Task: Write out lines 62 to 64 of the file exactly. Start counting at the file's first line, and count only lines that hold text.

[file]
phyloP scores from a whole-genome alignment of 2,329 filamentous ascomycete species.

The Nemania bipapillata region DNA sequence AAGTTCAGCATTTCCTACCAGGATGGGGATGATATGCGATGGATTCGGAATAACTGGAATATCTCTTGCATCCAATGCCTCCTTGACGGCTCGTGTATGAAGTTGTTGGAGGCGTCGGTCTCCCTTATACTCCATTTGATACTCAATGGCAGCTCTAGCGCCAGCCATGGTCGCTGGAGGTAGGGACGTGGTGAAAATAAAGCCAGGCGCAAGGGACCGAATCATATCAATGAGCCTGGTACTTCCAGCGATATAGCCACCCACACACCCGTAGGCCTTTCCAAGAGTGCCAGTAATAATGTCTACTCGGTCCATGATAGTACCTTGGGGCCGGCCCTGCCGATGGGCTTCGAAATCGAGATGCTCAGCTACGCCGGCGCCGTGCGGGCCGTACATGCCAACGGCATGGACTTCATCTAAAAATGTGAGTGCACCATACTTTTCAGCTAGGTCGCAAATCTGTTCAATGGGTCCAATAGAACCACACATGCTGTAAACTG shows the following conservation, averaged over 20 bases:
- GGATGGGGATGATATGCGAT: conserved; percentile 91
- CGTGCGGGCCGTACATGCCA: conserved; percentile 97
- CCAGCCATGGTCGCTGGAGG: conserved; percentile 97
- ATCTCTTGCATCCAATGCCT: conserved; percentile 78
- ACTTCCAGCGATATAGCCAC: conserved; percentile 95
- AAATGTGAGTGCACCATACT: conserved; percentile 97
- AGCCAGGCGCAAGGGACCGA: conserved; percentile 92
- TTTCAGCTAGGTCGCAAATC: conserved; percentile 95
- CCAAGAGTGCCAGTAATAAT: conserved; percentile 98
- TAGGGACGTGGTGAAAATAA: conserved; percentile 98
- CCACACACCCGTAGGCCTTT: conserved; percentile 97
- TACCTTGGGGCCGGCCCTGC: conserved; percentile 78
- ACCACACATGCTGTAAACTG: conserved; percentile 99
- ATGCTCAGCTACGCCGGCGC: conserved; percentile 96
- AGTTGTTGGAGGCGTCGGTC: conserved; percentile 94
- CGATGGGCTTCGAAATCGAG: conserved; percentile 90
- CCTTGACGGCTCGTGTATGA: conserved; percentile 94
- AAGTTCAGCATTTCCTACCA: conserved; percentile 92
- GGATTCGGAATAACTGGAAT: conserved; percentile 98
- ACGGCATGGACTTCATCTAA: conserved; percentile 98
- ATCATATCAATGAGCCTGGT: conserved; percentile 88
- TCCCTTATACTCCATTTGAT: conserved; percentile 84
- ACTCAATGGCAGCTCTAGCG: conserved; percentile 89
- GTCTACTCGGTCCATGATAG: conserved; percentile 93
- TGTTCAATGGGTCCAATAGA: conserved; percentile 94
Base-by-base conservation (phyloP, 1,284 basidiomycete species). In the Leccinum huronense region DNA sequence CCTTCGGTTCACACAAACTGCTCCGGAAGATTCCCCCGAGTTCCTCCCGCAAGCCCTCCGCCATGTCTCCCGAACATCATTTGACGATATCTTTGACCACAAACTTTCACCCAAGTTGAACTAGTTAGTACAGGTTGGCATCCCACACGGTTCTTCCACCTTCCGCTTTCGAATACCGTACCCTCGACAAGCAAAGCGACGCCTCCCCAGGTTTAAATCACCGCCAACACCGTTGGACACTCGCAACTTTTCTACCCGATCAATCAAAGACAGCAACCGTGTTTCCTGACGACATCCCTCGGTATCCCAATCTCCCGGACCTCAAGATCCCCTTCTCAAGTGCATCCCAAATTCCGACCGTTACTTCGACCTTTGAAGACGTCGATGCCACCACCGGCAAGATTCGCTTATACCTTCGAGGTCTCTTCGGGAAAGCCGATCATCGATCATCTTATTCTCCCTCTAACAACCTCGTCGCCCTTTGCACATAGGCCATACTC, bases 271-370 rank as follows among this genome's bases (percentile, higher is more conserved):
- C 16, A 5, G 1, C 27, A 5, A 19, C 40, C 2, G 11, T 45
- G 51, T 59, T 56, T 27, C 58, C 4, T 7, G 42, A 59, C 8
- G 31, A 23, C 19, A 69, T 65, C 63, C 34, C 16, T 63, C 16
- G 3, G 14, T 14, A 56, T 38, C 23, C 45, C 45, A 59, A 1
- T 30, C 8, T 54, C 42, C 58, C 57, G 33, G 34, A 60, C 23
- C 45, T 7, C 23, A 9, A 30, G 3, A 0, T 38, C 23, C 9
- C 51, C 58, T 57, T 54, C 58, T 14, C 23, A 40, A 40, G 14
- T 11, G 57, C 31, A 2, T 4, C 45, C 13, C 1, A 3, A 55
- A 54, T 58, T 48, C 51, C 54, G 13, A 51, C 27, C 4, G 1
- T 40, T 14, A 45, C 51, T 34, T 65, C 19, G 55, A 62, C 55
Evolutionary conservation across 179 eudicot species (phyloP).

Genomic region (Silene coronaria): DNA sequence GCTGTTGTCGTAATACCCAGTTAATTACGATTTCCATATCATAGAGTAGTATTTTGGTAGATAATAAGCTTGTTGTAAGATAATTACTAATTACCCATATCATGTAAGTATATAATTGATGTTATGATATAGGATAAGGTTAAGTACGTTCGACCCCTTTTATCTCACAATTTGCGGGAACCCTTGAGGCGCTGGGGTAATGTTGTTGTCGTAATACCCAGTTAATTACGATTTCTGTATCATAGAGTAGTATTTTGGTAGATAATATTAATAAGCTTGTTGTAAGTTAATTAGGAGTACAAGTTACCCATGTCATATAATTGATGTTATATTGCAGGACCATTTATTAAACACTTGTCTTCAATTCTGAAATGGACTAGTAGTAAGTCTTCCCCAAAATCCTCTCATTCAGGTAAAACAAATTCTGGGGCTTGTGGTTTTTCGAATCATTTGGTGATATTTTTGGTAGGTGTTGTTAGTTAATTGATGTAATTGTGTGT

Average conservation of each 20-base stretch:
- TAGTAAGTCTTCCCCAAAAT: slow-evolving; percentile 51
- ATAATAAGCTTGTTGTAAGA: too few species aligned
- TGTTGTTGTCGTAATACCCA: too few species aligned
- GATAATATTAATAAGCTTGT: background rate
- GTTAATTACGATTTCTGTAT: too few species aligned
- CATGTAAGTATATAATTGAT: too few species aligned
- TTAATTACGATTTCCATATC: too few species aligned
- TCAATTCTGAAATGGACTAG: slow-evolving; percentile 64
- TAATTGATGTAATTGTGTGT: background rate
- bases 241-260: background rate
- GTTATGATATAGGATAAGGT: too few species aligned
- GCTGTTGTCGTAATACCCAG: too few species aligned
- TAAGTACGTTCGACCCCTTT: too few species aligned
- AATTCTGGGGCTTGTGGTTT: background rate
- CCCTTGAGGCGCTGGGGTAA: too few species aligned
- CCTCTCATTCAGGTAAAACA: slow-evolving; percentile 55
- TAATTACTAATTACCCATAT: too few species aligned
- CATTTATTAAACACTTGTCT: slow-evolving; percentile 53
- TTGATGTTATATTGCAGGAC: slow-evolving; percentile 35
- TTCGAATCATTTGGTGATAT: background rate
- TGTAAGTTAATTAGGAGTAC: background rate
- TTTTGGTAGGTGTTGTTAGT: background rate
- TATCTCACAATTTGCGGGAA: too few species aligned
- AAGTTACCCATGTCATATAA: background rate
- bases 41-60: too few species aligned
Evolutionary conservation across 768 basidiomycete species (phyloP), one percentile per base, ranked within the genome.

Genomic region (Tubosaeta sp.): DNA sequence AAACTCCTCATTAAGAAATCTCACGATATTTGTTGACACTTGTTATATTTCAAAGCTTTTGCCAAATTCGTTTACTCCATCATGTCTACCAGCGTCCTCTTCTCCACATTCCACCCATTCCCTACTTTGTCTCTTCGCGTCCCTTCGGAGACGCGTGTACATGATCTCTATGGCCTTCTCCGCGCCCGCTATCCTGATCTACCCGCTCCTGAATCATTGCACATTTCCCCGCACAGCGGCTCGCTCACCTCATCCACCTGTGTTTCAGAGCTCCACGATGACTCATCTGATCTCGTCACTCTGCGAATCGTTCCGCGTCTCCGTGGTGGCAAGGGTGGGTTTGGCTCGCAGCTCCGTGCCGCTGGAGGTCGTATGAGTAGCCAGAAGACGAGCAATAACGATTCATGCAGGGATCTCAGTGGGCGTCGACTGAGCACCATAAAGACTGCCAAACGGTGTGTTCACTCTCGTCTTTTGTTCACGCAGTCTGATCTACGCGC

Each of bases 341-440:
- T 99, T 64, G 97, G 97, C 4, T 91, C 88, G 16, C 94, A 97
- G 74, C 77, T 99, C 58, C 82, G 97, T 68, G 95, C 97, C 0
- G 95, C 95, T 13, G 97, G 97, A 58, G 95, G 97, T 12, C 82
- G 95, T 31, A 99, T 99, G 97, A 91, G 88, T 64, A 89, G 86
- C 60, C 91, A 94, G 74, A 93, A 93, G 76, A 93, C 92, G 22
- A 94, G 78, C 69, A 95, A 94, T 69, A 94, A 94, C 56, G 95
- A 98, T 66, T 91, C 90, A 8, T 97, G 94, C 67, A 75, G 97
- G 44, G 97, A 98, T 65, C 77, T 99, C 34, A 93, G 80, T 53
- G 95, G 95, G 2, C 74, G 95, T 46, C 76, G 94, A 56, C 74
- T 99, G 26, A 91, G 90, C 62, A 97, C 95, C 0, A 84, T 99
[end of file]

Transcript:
- TGTAAGTTAATTAGGAGTAC: background rate
- TTTTGGTAGGTGTTGTTAGT: background rate
- TATCTCACAATTTGCGGGAA: too few species aligned